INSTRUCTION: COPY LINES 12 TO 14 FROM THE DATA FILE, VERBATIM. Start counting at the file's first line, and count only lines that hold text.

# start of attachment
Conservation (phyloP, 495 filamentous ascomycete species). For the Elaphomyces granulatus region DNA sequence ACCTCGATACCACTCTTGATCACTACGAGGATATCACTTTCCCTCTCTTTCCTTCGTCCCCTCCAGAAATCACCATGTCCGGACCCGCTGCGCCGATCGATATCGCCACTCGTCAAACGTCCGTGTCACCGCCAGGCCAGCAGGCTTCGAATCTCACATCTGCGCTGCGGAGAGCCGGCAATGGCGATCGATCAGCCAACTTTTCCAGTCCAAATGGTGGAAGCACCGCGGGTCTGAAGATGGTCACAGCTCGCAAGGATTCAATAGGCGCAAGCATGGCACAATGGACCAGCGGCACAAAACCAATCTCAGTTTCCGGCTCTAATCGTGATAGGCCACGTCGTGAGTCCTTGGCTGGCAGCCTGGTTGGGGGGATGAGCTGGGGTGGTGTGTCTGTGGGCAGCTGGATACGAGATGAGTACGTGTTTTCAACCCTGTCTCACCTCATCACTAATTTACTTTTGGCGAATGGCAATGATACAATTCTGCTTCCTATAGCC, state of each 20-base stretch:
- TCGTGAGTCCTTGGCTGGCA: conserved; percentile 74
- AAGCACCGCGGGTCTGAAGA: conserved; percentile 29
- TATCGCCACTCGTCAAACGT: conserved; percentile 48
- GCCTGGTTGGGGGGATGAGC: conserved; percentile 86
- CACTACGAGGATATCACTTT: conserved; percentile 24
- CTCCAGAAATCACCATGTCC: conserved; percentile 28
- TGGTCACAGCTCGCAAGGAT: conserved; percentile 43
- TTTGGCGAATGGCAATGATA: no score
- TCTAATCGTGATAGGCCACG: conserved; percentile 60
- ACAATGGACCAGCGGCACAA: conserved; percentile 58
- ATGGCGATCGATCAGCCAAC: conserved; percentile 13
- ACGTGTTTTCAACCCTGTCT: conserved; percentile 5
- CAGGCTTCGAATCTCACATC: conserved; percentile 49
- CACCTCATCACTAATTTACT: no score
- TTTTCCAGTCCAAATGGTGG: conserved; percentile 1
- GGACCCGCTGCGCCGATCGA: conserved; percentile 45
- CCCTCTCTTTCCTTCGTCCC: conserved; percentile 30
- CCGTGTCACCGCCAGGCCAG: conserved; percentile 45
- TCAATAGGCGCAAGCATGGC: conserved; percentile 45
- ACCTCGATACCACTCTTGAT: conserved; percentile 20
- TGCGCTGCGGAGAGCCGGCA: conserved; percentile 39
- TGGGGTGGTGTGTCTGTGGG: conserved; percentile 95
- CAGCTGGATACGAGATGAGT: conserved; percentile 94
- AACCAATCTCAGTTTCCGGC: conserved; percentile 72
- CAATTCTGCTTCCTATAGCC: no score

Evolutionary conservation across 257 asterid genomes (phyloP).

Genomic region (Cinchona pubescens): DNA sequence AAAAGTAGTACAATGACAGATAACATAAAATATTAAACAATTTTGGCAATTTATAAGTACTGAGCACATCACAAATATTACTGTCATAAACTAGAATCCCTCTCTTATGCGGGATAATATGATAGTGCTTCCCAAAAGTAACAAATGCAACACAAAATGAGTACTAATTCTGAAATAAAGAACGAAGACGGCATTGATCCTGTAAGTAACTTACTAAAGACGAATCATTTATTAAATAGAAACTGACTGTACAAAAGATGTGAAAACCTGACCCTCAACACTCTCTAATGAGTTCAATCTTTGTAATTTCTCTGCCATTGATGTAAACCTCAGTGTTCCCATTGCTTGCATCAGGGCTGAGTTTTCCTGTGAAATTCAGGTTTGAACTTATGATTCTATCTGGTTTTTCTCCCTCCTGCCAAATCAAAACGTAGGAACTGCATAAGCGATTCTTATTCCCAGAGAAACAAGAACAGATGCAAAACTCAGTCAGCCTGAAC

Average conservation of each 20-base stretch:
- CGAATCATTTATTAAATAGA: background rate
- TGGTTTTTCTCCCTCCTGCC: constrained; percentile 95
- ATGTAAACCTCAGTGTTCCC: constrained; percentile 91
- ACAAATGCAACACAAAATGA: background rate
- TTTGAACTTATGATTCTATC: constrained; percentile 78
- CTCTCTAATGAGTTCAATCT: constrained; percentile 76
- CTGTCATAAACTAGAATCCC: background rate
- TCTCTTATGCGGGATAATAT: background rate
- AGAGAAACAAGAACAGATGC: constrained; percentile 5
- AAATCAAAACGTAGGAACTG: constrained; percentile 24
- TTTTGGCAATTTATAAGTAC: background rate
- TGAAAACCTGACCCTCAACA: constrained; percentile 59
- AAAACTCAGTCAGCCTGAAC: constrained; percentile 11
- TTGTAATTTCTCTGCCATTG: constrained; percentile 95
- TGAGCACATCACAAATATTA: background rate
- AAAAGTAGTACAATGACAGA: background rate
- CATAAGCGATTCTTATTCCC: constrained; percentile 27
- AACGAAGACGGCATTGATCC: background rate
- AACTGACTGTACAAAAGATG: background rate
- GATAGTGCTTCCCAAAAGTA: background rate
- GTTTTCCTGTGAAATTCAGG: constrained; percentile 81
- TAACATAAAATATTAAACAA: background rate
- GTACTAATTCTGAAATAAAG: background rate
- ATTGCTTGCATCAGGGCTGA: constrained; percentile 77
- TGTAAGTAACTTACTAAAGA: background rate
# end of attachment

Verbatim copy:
- ATGGCGATCGATCAGCCAAC: conserved; percentile 13
- ACGTGTTTTCAACCCTGTCT: conserved; percentile 5
- CAGGCTTCGAATCTCACATC: conserved; percentile 49